ITEM METADATA RECORD
Title: Genetic Variability among Complete Human Respiratory Syncytial Virus Subgroup A Genomes: Bridging Molecular Evolutionary Dynamics and Epidemiology
Authors: Tan, Lydia ×
Lemey, Philippe
Houspie, Lieselot
C Viveen, Marco
Jansen, Nicolaas J G
van Loon, Anton M
Wiertz, Emmanuel
van Bleek, Grada M
Martin, Darren P
Coenjaerts, Frank E #
Issue Date: 2012
Publisher: Public Library of Sciene
Series Title: PLoS One vol:7 issue:12
Article number: e51439
Abstract: Human respiratory syncytial virus (RSV) is an important cause of severe lower respiratory tract infections in infants and the elderly. In the vast majority of cases, however, RSV infections run mild and symptoms resemble those of a common cold. The immunological, clinical, and epidemiological profile of severe RSV infections suggests a disease caused by a virus with typical seasonal transmission behavior, lacking clear-cut virulence factors, but instead causing disease by modifying the host's immune response in a way that stimulates pathogenesis. Yet, the interplay between RSV-evoked immune responses and epidemic behavior, and how this affects the genomic evolutionary dynamics of the virus, remains poorly understood. Here, we present a comprehensive collection of 33 novel RSV subgroup A genomes from strains sampled over the last decade, and provide the first measurement of RSV-A genomic diversity through time in a phylodynamic framework. In addition, we map amino acid substitutions per protein to determine mutational hotspots in specific domains. Using Bayesian genealogical inference, we estimated the genomic evolutionary rate to be 6.47×10(-4) (credible interval: 5.56×10(-4), 7.38×10(-4)) substitutions/site/year, considerably slower than previous estimates based on G gene sequences only. The G gene is however marked by elevated substitution rates compared to other RSV genes, which can be attributed to relaxed selective constraints. In line with this, site-specific selection analyses identify the G gene as the major target of diversifying selection. Importantly, statistical analysis demonstrates that the immune driven positive selection does not leave a measurable imprint on the genome phylogeny, implying that RSV lineage replacement mainly follows nonselective epidemiological processes. The roughly 50 years of RSV-A genomic evolution are characterized by a constant population size through time and general co-circulation of lineages over many epidemic seasons - a conclusion that might be taken into account when developing future therapeutic and preventive strategies.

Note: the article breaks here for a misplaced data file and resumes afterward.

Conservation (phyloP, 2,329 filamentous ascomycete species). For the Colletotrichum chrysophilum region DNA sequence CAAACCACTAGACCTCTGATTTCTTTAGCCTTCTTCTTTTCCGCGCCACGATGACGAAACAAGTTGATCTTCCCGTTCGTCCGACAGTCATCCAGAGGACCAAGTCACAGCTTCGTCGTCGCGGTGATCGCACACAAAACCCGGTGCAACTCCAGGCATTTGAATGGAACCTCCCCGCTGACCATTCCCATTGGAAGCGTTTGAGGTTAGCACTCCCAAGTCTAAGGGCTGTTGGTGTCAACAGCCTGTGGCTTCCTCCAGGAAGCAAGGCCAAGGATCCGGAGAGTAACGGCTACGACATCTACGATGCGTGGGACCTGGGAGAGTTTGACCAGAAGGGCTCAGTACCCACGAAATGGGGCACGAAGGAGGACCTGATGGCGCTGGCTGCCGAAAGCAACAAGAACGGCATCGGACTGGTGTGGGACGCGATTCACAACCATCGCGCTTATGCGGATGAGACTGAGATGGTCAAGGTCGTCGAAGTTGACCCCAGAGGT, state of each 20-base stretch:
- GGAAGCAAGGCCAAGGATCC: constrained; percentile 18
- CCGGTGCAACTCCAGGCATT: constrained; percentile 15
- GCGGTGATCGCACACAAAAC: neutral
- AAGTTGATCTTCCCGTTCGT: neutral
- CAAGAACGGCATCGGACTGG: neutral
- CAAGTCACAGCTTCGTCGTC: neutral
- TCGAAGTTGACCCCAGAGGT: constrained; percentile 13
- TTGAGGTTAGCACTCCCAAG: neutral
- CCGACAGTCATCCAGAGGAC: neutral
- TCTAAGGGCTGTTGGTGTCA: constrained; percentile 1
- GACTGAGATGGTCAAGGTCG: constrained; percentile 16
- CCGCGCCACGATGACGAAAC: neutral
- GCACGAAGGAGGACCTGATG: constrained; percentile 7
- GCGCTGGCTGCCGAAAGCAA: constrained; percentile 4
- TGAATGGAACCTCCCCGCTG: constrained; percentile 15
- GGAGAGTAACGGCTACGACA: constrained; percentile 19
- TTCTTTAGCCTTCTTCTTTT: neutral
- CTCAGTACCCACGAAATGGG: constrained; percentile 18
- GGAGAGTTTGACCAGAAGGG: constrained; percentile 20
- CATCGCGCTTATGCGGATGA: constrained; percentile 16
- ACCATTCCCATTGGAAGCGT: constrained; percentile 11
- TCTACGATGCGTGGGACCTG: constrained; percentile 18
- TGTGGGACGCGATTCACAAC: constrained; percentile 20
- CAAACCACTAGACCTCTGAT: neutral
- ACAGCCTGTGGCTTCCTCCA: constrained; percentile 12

URI: 
ISSN: 1932-6203
Publication status: published
KU Leuven publication type: IT
Appears in Collections:Laboratory of Clinical and Epidemiological Virology (Rega Institute)
× corresponding author
# (joint) last author

Files in This Item:
File Description Status SizeFormat
Tan_RSVA_2012_PLosOne.pdf Published 858KbAdobe PDFView/Open

 


All items in Lirias are protected by copyright, with all rights reserved.

© Web of science